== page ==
Sun. Nov 27th, 2022

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The informal meeting of the agriculture ministers of the European Union, taking place on 7 and 8 February, will be the occasion to jointly discuss new developments in the agricultural sector, with the European Commissioner for Agriculture, the President of the European Parliament’s Agriculture Committee and representatives of European associations.

The EU has taken on an ambitious target: achieving climate neutrality by 2050 and thus meeting the goals of the Paris Agreement. Carbon neutrality is defined as the capacity to offset as much carbon as we emit, while taking account of all the greenhouse gases that are responsible for climate change. Two levers of action will make this possible: reducing greenhouse gas emissions on one hand, and on the other hand, increasing the number of carbon sinks for carbon sequestration to offset unavoidable emissions. With this goal, in July 2021 the European Commission published the “Fit for 55” legislative proposal, which raises the EU’s ambitions with the objective to reduce net carbon emissions by at least 55% by 2030 in comparison to 1990.

The particular role of the agriculture and forestry sector in tackling climate change

This legislative proposal assigns the agriculture and forestry sectors ambitious goals for reducing their emissions, while recognising their unique role in land-based activities due to the carbon storage properties of soil and biomass.

This major issue of agriculture and forestry’s role in mitigating climate change has already been the subject of work at European level in the Council and the Commission. In its recent communication of 15 December 2021 on sustainable carbon cycles, the Commission presents concrete actions to make progress on the matter. It proposes developing a new green economic model based on low-carbon agriculture, namely reflected in the implementation of a certification framework based on carbon sequestration.

Towards agricultural systems that produce solutions

The climate urgency now necessitates strengthening eco-friendly agricultural models. The concept of low-carbon agriculture, based on initiatives already in place, aims to reduce greenhouse gas emissions and increase carbon storage in soil through responsible farming practices (management of cattle and run-off, management of cropland [in particular nitrogenous fertilisation], hedges, preservation of permanent grasslands and wetlands, etc.).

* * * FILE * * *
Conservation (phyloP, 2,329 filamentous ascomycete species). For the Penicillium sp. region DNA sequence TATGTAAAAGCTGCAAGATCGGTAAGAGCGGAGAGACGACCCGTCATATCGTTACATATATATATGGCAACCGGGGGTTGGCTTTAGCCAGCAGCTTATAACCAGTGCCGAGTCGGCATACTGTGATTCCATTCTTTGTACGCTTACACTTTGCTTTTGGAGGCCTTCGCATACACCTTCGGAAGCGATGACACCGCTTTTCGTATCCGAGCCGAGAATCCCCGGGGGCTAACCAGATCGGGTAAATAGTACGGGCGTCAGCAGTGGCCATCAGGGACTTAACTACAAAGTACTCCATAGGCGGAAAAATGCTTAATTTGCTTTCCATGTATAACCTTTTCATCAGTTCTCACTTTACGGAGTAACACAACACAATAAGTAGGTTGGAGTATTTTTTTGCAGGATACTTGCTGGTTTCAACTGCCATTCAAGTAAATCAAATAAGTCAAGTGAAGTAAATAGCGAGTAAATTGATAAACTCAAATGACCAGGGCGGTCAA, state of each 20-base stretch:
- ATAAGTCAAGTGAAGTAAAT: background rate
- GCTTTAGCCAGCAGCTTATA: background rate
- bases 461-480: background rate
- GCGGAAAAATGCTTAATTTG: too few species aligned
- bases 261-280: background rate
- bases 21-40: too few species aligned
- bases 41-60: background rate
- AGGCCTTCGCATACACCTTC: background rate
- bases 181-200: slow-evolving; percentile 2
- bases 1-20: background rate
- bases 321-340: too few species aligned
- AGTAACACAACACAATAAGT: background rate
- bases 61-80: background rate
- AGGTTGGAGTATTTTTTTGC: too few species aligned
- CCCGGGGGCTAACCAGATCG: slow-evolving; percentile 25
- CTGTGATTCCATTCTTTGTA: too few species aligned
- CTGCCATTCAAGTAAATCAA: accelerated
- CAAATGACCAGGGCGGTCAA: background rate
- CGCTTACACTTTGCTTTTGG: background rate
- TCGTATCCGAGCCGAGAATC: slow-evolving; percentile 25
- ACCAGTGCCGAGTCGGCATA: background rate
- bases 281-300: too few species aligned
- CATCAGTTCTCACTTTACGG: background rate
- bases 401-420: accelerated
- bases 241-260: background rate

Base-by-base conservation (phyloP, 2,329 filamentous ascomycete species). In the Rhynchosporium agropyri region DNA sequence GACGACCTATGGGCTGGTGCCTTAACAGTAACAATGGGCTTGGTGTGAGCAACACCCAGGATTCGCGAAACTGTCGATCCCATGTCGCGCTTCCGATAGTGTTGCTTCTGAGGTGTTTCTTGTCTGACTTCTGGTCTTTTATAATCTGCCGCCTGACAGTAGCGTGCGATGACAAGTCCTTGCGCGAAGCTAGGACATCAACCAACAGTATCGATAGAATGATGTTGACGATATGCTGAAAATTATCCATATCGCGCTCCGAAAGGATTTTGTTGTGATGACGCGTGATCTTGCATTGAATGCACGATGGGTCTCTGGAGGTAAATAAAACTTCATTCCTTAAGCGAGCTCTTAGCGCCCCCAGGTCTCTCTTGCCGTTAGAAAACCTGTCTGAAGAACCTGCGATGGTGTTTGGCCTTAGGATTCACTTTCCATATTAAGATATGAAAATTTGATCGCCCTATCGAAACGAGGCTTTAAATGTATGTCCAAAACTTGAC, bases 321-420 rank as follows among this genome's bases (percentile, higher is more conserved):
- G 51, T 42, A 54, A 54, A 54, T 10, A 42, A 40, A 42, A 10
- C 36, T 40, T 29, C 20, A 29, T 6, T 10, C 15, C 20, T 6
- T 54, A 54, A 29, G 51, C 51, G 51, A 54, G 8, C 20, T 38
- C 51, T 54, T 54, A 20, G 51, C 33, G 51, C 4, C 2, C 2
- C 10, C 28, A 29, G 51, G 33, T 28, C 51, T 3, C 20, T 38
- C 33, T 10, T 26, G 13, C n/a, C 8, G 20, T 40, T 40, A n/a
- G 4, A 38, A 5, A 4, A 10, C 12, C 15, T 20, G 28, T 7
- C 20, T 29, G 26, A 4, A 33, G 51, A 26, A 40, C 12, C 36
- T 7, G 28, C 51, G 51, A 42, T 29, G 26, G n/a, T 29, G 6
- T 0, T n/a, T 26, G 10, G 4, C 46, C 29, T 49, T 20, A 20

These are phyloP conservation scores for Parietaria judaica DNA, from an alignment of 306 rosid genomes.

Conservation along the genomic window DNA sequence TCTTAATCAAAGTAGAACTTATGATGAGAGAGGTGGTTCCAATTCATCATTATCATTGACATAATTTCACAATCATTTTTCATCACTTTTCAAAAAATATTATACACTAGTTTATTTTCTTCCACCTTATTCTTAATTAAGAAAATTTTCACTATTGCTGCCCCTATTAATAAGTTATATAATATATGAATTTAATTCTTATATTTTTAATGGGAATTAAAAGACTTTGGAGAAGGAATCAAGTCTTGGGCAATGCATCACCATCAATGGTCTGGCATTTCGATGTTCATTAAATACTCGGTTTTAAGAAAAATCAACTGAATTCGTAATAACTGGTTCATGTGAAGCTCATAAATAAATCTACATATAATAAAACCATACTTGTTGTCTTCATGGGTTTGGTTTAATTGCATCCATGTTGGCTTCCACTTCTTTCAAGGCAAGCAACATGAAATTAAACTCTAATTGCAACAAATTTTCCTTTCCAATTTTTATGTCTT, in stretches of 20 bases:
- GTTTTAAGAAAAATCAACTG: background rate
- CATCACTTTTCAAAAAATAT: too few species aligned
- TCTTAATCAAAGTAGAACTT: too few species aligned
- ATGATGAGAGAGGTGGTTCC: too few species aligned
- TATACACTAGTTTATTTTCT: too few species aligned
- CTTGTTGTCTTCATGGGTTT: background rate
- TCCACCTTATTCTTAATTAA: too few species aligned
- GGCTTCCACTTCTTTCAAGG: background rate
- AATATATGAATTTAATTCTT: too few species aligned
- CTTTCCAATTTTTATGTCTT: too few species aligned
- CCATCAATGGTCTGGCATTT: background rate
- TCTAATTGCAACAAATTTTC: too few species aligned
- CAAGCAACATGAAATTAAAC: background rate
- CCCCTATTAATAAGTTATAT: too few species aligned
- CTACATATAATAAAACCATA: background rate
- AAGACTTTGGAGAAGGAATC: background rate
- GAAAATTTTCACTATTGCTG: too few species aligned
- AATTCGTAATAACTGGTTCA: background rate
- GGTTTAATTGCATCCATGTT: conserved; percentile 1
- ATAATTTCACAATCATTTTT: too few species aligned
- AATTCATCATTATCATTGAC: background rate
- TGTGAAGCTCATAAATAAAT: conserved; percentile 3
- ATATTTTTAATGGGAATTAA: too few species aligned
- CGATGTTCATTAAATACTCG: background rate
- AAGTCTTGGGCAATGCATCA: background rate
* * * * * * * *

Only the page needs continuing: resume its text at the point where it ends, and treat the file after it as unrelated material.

This transition of farming systems requires support beyond public financing through increased private funding, in particular in the context of voluntary carbon offsetting, which allow buyers of carbon credits to contribute to funding the low-carbon transition in the agriculture and forestry sectors.

As president of the Agriculture configuration of the Council of the European Union, Julien Denormandie, the French Minister of Agriculture and Food, has chosen to dedicate an informal ministerial meeting to this topic of the future, which will take place on 8 February in Strasbourg. European Commissioner for Agriculture, Janusz Wojciechowski, the the President of the European Parliament’s Agriculture Committee, Norbert Lins and representatives of the European organisations concerned will also share their views with the Council on the topic of low-carbon agriculture.

The aim of this meeting is to make shared progress on these matters to ensure the future European framework meets the challenges facing the forestry and agriculture sectors in order to fully participate in mitigating climate change. It will be an opportunity for the Member States to share their experience and in particular for Minister of Agriculture and Food, Julien Denormandie to present the concrete initiatives already in place in France, such as the low-carbon label, which allows farmers to commit to lowering emissions on their farms over five years for market-based compensation.

Source – French EU Presidency

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